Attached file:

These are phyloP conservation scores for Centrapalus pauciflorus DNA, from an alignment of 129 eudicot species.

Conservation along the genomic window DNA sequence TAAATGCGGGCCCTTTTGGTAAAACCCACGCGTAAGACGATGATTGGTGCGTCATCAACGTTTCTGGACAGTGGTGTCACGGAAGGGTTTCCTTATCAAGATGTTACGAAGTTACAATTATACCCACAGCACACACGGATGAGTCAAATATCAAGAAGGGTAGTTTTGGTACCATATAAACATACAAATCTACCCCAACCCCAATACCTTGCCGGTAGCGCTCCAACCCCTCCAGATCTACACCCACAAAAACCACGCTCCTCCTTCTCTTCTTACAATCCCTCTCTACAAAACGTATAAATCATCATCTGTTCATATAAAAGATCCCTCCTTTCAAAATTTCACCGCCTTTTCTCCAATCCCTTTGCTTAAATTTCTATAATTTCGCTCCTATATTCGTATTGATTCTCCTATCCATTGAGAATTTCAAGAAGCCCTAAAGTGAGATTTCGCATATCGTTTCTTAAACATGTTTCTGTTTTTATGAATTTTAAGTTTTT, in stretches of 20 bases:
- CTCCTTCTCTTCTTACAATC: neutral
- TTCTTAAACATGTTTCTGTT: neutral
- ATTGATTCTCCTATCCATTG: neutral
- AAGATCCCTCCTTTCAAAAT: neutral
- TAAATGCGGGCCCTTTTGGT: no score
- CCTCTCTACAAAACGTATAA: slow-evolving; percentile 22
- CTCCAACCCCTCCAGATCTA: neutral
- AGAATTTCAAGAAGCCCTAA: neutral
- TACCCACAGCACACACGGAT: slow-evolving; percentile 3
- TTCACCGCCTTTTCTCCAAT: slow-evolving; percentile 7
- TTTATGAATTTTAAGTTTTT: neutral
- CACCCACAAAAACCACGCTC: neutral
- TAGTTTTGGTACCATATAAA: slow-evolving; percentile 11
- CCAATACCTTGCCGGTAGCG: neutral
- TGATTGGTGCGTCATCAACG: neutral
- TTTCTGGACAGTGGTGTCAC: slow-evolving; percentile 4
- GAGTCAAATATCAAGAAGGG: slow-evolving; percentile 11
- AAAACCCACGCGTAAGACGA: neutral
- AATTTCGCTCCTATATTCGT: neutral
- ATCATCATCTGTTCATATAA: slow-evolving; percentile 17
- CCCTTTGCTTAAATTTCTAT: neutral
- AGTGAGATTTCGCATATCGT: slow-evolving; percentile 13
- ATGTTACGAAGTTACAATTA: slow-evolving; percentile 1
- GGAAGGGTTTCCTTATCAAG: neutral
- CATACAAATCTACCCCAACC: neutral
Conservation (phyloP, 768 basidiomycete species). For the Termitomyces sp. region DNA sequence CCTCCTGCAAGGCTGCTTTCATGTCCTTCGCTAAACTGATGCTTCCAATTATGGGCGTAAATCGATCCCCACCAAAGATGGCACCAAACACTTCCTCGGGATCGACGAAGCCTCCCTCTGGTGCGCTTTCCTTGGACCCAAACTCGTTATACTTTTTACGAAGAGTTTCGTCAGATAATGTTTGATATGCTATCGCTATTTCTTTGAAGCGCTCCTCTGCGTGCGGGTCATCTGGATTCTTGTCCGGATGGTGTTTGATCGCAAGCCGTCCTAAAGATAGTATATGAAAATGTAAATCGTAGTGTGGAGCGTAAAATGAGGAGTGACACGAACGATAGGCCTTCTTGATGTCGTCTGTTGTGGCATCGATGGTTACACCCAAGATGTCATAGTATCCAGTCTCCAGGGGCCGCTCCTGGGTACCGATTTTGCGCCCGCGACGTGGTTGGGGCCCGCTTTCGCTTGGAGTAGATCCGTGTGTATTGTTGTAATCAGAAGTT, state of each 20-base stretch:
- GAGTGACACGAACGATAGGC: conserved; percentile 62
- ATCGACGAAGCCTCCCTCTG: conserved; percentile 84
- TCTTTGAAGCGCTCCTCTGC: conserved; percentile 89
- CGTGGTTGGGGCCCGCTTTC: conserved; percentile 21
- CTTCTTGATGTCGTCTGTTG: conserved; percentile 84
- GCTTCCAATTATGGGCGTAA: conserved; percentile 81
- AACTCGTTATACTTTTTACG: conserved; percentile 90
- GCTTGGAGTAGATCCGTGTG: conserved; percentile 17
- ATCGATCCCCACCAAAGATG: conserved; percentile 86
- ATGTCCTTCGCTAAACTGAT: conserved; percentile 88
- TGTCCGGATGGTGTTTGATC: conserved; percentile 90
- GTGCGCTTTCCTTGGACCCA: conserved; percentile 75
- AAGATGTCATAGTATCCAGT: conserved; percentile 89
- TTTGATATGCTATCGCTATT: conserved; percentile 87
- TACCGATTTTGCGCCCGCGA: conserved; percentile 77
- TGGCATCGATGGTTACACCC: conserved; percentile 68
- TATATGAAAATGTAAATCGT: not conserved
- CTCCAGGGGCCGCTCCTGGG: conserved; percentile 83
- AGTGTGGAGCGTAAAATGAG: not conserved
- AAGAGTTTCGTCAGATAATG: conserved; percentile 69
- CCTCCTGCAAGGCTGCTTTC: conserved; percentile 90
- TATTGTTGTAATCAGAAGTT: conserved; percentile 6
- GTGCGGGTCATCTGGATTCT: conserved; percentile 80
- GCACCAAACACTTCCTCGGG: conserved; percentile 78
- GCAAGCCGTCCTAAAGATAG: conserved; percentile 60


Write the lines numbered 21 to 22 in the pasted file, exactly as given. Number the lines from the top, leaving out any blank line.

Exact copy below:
- AATTTCGCTCCTATATTCGT: neutral
- ATCATCATCTGTTCATATAA: slow-evolving; percentile 17